Putting aside the manuscript Styron had read, I started another novel. The new book, Man in Motion, was a comedy, based on my travels and travails in Mexico. But by a curious quirk of logic, Linda believed that France was the perfect place to finish it. She had spent her junior year in Paris and longed to go back. With her encouragement, I postponed my doctoral dissertation and applied for a Fulbright Fellowship in Creative Writing.
Proficiency in French was only the first of the hurdles. I needed a recommendation from a writer in a position to pass judgment on my project. Since George Garrett had resigned from the University of Virginia and left Charlottesville, I turned to his replacement, Peter Taylor.
A celebrated author of short stories, Taylor was an elusive figure. Unlike other English Department faculty members, he didn’t have an office in Cabell Hall. He holed up in a wood frame house off campus and kept such irregular hours that colleagues and students rarely knew where to find him. In fact, for years to come, regardless of the official University calendar, he set his own schedule and flew off to Key West when the weather got cold, dealt with students by mail, and didn’t return to the classroom until spring.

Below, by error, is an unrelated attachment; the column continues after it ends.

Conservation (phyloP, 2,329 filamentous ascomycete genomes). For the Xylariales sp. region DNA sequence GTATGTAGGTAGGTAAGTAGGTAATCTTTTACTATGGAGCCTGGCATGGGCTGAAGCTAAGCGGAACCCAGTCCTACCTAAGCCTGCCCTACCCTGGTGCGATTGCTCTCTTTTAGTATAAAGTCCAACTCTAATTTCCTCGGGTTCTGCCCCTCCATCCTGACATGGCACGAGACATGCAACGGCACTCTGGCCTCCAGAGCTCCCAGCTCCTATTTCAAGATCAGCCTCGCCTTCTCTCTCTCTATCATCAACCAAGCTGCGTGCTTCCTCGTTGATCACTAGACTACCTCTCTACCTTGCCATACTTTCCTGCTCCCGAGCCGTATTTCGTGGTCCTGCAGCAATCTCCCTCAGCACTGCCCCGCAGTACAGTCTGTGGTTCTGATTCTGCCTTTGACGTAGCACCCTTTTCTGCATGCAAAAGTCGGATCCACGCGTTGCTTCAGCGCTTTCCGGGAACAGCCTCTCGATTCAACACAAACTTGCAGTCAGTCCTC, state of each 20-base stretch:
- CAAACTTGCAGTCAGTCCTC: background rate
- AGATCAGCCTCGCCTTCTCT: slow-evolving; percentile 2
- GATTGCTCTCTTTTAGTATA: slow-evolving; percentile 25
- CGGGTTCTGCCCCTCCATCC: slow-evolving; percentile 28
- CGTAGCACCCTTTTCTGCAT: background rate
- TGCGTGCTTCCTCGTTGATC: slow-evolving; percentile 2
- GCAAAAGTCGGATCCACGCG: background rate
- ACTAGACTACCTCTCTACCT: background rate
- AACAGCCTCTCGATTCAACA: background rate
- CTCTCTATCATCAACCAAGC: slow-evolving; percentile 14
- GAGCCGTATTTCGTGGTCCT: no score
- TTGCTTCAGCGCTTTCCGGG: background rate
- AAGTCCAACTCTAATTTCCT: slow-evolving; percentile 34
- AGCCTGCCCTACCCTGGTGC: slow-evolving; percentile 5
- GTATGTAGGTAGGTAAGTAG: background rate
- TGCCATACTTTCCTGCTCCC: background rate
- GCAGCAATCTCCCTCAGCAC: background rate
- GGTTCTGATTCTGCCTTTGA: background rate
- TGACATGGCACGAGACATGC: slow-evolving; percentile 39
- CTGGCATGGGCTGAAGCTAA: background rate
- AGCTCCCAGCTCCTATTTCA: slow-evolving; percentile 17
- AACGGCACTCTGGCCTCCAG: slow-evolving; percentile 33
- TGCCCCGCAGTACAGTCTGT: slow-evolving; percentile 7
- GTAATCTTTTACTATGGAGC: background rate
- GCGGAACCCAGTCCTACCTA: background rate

Lanky and thin, a soft-spoken Southerner with cowlicked hair, he looked like an easy touch, a pushover. So it surprised people to learn that he had definite ideas about almost everything pertaining to teaching, publishing, literary prizes, and reputations. One might have been tempted to brand him as rigid had he not expressed his opinions so amiably, had his loose-limbed languor not suggested such flexibility.
The day I met Peter Taylor, he leaned far back in the chair at his desk like a first-class airline passenger reclining in drowsy anticipation of a drink, dinner, and the inflight film. When I asked to audit his course, he drawled that that didn’t make sense. “The class is for writers,” he said, “not listeners.” He tugged at his fleshy earlobe, miming what “audit” meant.
Swearing that I was eager to write and anxious for criticism, I explained that I had already taken Garrett’s graduate seminar. Officially I couldn’t enroll again, but if he would let me sit in on the class, I would be happy to fulfill all the requirements.
“Afraid I can’t let you do that,” Taylor said. “If I gave you permission, I’d have to give it to everybody. I’d end up teaching two or three times the normal load of students.”
“I hate to make work for you, but if I could persuade you to read something of mine at your convenience, on an informal basis—”
“Can’t do it,” he said. “I have to concentrate on the stories my students turn in. Now I know George Garrett is different. He’d read anything. He encourages everybody. But that’s what’s wrong with creative writing programs.”
“What’s wrong with them?” I asked.
“People expect to be encouraged. They expect to get published and make a living as writers. I’ve been fortunate. I never had to support myself by writing and that’s freed me to write what I want.”